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Sathyanarayana Rao KN, Subbalakshmi NK
Correspondence: Dr Sathyanarayana Rao KN, email@example.com
Introduction The need for the rational development of newer and adjuvant drugs to treat epilepsy has prompted this study of the potential anticonvulsant effect of amlodipine.
Methods The acute effect was studied in mice in single doses of 1 mg/kg, 2 mg/kg and 4 mg/kg of amlodipine and the chronic effect was studied in doses of 1 mg/kg and 4 mg/kg (administered daily for 21 days) using the maximal electroshock seizure and pentylenetetrazole-induced seizure models of epilepsy. Sodium valproate and normal saline were used as the standard and control, respectively.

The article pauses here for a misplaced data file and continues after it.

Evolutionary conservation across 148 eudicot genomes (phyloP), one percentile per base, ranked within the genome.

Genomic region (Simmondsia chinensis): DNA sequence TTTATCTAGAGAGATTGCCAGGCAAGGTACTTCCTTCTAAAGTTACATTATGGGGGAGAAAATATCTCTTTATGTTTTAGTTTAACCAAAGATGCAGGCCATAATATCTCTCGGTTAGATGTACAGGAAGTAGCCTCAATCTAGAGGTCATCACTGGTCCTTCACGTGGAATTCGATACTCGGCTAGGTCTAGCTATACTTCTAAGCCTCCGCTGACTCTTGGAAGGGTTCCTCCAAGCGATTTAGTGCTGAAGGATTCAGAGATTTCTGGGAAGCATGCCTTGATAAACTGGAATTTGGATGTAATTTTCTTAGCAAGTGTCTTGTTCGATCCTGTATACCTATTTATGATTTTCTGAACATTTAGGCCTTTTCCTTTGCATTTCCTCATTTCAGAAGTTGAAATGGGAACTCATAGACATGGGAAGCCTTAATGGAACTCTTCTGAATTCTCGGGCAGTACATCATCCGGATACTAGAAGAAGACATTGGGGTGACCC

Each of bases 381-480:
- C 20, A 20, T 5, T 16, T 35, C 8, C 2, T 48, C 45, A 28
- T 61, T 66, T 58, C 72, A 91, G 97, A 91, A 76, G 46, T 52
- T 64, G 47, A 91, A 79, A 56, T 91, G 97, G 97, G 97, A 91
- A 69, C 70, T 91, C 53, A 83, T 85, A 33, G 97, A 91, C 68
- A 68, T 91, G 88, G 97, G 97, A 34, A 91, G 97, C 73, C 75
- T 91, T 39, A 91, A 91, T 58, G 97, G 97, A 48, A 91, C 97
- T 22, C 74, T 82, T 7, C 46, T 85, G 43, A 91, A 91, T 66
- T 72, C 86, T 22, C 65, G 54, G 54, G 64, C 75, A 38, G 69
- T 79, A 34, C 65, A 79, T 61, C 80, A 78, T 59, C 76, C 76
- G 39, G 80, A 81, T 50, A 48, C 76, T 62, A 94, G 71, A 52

Results For the acute study, in the maximal electroshock seizure model, the administration of 1 mg/kg of amlodipine resulted in the complete abolition of seizures in 33 percent of the mice, and this was increased to 67 percent with the administration of 4 mg/kg. In the pentylenetetrazole-induced seizure model, the administration of 1 mg/kg and 2 mg/kg amlodipine protected 33 percent of the animals from mortality, and 67 percent were protected with the administration of 4 mg/kg. For the chronic study, in the maximal electroshock seizure model, the administration of 1 mg/kg amlodipine resulted in the complete abolition of seizures in 40 percent of the mice and in 60 percent, with the administration of 4 mg/kg. In the pentylenetetrazole-induced seizure model, 50 percent of the mice were protected from mortality with 1 mg/kg amlodipine and 60 percent, with 4 mg/kg amlodipine.
Conclusion These findings indicate that amlodipine may be a good candidate as an add-on therapy for epilepsy.
Keywords: abolition of seizure, add-on therapy, amlodipine, anticonvulsant, epilepsy, maximal electroshock, pentylenetetrazole
Singapore Med J 2010; 51(5): 424-428